They are also stiffer than most people are accustomed to in a shoe. If you’re not going to be running on very rough and challenging trails, then a hybrid might be a better fit.

Hybrids are a blend of a traditional running shoe and a trail running shoe. These shoes are great for dipping your toe in the water of trail running shoes. They are perfect for the majority of the trails you’re going to come across. If the terrain is not overly demanding, hybrids will give you the extra durability and tread you’ll want and still have a lightweight feel like a running shoe.

Finally there are minimalist shoes. We could do an entire article on what minimalist shoes are, because there are varying degrees of minimalism and debate over what is and isn’t minimalist. To sum it up as briefly as possible, minimalist shoes try to mimic being barefoot as much as possible. They are extremely lightweight due to most of the support from a traditional shoe being stripped away.

The thought behind minimalist shoes is that by stripping away all the cushioning and support, the foot can strengthened by having to engage more with the ground.

If you’ve never worn a minimalist shoe before, I would advise easing your way in. Logging a ton of miles quickly with shoes before your feet have had a chance to adjust may actually cause more injuries which is the opposite of the intention of the shoe.

Are Trail Running Shoes Waterproof?

As mentioned above, many pure trail running shoes are waterproof as least to some extent. Some of good with puddles and a little mud and others are completely waterproof. The design of the tongue and upper mesh is usually what makes a shoe waterproof or just water resistant.

Just make sure to do your due diligence with any shoe you’re looking at. All trail running shoes will address whether they are waterproof or not.

Can I Wear Trail Running Shoes on the Road?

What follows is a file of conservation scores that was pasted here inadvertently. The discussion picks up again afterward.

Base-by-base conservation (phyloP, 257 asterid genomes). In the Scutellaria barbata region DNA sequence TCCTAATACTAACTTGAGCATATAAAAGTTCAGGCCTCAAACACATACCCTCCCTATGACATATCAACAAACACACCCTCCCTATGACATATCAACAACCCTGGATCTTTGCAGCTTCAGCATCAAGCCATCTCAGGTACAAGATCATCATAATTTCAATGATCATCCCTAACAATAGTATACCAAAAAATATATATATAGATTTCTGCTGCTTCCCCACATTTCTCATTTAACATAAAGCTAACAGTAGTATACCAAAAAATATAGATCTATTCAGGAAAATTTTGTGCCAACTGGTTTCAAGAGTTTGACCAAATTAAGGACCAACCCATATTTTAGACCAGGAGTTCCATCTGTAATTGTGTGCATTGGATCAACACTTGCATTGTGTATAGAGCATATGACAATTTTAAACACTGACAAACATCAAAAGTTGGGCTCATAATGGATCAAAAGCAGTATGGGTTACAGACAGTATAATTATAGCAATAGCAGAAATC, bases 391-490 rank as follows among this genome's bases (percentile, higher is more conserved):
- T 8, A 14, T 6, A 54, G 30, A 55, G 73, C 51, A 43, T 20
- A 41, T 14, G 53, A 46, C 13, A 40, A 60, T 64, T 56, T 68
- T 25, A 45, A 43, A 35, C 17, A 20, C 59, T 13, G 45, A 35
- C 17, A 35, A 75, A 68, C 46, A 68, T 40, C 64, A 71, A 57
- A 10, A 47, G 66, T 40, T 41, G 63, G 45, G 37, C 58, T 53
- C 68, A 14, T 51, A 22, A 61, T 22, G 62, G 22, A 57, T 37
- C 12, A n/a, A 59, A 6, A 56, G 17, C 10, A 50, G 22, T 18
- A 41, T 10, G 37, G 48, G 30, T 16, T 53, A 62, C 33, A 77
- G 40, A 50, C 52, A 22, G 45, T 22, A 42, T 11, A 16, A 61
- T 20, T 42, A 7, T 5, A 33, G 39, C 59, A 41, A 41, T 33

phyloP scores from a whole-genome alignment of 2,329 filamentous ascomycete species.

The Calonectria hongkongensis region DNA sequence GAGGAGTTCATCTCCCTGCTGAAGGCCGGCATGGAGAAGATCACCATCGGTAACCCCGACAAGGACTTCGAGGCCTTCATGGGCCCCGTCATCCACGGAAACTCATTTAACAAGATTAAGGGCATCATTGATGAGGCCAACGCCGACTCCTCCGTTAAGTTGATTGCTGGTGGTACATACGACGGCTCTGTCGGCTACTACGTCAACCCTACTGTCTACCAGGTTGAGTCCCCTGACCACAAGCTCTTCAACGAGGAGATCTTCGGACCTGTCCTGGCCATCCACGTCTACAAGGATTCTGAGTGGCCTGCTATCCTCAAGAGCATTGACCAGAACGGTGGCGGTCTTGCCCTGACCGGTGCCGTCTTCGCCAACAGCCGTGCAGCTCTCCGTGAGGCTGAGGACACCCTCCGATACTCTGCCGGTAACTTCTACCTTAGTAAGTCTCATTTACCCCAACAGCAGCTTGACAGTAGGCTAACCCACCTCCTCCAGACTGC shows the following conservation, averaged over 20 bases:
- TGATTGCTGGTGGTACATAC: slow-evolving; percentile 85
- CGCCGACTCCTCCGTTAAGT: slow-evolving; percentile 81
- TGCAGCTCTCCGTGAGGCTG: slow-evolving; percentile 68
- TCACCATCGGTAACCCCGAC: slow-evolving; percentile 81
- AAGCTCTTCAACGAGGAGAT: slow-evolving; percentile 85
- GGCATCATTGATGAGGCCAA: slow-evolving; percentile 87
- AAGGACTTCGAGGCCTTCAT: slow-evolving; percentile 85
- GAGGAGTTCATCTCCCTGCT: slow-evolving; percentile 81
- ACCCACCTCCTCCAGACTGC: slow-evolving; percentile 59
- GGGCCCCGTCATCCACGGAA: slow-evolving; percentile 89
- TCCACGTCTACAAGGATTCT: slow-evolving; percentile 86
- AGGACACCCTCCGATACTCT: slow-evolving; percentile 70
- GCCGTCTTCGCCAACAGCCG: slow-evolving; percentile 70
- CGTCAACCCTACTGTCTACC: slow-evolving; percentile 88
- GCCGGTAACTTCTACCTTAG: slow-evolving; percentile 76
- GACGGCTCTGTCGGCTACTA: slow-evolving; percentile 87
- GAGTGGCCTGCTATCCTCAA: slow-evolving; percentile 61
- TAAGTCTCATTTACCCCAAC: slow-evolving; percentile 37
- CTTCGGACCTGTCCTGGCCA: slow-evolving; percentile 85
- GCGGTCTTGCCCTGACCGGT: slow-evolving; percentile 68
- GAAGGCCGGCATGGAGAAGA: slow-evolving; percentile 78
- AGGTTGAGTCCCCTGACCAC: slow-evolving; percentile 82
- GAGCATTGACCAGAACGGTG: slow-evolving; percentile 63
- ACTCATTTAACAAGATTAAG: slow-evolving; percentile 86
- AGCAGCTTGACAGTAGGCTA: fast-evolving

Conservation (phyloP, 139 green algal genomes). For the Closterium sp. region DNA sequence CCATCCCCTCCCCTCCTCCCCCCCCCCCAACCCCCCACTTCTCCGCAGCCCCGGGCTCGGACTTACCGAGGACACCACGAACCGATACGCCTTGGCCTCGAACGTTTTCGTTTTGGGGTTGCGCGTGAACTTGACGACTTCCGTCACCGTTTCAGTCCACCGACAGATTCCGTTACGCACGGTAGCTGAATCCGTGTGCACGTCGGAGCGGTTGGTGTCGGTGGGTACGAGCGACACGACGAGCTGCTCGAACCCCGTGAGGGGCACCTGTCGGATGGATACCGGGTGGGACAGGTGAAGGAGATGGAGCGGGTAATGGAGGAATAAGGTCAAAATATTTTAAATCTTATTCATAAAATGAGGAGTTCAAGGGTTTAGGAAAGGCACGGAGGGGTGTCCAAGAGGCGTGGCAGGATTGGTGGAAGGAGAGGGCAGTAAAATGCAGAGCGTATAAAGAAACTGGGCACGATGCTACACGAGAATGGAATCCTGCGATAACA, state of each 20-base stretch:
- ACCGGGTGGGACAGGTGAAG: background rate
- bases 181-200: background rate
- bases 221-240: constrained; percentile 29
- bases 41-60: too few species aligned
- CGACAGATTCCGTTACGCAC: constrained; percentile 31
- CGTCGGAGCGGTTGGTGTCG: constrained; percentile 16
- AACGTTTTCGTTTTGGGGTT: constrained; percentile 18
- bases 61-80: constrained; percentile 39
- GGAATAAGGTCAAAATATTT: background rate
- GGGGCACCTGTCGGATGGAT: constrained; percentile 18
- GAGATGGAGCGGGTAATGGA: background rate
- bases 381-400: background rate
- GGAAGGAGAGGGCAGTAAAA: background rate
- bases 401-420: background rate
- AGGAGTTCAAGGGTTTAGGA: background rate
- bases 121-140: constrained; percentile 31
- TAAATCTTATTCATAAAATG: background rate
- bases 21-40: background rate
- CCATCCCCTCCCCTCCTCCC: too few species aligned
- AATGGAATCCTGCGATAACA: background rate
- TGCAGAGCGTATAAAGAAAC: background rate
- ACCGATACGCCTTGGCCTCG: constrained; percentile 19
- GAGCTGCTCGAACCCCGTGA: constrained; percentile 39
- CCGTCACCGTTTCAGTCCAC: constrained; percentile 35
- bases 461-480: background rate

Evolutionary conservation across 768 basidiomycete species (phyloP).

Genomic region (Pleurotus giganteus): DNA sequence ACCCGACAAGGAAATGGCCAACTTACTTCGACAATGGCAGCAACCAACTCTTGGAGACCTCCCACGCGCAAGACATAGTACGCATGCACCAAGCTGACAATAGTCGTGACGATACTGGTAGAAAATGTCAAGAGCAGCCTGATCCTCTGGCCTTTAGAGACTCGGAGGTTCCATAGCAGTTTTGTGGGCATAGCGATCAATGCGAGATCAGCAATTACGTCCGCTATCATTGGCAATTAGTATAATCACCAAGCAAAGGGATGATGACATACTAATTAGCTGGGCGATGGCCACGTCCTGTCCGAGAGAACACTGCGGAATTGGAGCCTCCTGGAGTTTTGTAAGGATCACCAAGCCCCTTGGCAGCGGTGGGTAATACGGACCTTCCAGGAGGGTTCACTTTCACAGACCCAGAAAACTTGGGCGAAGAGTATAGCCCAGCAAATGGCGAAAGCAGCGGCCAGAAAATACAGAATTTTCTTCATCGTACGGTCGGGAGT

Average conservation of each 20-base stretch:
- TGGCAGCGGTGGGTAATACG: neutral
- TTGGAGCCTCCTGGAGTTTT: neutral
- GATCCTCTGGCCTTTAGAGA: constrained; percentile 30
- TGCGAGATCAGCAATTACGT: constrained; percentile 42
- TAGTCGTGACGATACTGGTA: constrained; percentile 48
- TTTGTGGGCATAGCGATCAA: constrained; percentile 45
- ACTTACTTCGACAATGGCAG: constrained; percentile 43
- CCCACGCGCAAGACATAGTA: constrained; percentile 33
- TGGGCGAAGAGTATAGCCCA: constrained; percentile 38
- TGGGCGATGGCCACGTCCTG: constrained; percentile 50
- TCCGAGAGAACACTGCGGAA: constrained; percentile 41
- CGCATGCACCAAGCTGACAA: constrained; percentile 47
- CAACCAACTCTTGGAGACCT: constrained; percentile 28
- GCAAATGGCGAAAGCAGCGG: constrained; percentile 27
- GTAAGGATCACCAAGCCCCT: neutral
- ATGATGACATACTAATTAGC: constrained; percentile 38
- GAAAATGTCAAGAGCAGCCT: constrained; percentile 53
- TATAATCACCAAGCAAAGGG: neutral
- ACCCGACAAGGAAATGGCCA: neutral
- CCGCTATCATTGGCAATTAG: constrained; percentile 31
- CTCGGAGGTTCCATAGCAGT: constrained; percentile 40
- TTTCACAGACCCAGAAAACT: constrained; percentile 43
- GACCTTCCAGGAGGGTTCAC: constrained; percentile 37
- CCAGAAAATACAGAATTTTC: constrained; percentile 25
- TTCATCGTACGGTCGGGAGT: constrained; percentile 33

The short answer is, yes. While a pure trail running shoe can be worn on the road, most people are going to prefer a road shoe. Trail running shoes are built to be more durable to hold up against everything you’re going to run across (or through) on the trail. Because of this, trail shoes are typically heavier and hotter than road shoes.

If you want a shoe that can be worn on trails and the road, then a hybrid shoe is your best bet. A hybrid shoe is going to feel much more similar to a traditional road shoe on the road. A hybrid shoe is especially good on the road in inclement weather. The extra grip can come in really handy in rain or snow.

Keep in mind that while you can wear a trail shoe on the road, a hard flat surface are typically going to wear down the tread of your trail shoe faster than a softer surface like a dirt trail.

Final Thought: Are Trail Running Shoes Worth It?

While maybe not a necessity, you will definitely notice a difference with a good trail running shoe. Better grip and durability are going to lead to safer runs and more of them. If it’s within your budget, I’d definitely recommend a pair.

In fact, after a ton of research, I put together a list of the Best Men’s Trail Running Shoes. On this list, you’ll find different options in each of the 3 different categories and shoes that excel in specific areas.

Ryan H

I love hiking and being outdoors with Jen and our two rescue dogs, Chompers and Mia. I also enjoy a good weekend trail run. I'm also really enjoying sharing some of the knowledge we've learned along the way here on Zenful Hiking!